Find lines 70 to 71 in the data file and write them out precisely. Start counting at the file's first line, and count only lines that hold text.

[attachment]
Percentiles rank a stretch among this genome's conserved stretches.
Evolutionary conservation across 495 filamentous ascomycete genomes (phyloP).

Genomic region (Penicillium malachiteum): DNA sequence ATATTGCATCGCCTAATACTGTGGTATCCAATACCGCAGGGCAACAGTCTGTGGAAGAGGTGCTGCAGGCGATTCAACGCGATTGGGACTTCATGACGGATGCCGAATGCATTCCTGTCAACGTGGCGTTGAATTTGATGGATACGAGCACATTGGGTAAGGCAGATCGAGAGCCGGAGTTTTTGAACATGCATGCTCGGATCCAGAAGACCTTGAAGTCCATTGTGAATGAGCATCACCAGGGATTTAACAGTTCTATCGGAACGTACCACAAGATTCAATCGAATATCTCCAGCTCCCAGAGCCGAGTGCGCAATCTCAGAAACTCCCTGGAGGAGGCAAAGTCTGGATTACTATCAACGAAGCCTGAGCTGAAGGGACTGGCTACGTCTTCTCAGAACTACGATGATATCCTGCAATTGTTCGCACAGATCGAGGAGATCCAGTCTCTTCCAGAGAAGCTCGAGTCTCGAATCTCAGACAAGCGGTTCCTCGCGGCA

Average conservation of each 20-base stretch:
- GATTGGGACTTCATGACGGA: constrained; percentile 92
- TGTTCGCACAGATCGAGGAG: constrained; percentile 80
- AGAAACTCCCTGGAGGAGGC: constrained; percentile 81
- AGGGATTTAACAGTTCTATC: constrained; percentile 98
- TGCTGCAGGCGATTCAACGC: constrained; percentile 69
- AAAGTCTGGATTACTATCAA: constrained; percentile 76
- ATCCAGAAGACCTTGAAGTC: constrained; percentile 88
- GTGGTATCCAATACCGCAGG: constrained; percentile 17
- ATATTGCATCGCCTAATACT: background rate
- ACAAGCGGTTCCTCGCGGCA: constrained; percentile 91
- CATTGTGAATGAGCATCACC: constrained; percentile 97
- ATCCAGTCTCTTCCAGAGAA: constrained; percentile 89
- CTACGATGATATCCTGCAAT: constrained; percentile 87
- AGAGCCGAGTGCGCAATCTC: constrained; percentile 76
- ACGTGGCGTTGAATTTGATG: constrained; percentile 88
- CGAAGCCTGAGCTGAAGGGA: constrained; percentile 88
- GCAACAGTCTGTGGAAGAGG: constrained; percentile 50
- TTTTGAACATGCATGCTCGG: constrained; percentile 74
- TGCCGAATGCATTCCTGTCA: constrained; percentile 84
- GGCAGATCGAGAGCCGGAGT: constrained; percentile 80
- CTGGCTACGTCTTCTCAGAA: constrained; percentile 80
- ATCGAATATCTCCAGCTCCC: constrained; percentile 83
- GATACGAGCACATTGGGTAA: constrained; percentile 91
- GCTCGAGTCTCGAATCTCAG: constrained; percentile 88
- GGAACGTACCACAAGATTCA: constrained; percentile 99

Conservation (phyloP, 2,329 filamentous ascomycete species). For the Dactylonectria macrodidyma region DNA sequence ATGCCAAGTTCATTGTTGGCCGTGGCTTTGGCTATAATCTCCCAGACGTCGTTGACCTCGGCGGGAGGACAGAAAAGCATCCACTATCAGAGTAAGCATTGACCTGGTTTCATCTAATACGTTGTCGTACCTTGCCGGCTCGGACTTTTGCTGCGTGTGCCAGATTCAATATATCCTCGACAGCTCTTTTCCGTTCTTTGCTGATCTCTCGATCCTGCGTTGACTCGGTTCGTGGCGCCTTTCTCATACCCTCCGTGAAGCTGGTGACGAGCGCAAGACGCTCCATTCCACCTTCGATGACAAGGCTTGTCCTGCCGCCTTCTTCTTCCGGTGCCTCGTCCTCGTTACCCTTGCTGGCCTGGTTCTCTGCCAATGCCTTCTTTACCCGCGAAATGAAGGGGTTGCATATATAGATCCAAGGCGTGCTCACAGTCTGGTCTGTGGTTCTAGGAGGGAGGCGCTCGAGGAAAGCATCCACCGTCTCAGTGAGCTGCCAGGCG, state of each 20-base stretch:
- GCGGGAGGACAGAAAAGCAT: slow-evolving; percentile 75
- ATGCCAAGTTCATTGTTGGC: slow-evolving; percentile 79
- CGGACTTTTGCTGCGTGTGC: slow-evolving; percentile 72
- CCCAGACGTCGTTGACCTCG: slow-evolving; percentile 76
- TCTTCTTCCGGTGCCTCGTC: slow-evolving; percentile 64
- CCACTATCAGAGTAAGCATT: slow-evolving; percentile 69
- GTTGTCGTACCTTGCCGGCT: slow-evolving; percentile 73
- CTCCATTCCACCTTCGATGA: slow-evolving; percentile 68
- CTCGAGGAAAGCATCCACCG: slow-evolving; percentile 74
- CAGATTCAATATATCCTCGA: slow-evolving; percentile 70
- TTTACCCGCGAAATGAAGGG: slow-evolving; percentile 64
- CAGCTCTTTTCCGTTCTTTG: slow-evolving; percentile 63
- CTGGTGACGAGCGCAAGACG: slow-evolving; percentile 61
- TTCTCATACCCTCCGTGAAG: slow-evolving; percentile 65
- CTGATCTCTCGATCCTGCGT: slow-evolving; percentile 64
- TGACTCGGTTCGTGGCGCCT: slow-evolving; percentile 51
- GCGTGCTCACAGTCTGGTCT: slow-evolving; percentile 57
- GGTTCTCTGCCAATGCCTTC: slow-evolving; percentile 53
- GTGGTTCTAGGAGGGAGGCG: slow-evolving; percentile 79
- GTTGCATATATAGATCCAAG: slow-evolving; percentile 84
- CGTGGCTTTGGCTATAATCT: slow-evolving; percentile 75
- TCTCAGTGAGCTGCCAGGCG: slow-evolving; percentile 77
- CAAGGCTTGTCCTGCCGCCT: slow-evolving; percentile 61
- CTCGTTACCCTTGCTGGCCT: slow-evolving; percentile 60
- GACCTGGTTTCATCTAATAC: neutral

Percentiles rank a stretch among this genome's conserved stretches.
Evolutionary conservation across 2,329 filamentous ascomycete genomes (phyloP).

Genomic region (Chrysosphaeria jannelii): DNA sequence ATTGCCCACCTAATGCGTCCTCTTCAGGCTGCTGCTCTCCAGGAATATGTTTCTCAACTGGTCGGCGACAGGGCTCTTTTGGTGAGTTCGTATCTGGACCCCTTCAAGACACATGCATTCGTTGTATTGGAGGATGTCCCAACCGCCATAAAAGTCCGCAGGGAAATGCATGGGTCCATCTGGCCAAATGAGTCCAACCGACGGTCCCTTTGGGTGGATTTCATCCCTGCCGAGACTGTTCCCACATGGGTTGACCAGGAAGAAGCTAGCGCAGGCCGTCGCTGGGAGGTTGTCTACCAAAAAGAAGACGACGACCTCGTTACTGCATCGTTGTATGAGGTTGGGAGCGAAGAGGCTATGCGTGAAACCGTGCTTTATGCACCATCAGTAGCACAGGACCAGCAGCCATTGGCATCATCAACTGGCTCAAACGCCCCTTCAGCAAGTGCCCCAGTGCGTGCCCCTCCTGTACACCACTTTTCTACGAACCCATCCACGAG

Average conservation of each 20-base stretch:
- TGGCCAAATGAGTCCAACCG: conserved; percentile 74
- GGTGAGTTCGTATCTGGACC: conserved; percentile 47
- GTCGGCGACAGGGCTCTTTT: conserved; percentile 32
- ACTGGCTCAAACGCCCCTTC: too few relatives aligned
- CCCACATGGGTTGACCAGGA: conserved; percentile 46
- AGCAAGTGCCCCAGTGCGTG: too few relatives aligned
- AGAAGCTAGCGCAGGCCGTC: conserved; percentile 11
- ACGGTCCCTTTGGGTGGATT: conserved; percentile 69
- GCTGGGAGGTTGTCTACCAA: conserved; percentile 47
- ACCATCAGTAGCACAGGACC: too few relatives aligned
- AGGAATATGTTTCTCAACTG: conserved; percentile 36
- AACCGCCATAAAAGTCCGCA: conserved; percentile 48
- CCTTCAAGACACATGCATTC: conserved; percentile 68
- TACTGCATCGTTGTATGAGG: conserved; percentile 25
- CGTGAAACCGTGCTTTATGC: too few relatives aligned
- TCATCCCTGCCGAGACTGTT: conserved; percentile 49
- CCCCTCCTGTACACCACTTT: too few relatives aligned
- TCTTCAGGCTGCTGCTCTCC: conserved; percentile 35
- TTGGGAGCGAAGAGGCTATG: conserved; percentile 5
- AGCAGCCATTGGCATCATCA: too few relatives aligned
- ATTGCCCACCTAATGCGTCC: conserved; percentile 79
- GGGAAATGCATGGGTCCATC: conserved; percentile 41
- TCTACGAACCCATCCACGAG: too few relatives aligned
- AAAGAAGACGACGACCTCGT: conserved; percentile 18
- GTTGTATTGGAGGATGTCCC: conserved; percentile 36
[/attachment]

- AGGAATATGTTTCTCAACTG: conserved; percentile 36
- AACCGCCATAAAAGTCCGCA: conserved; percentile 48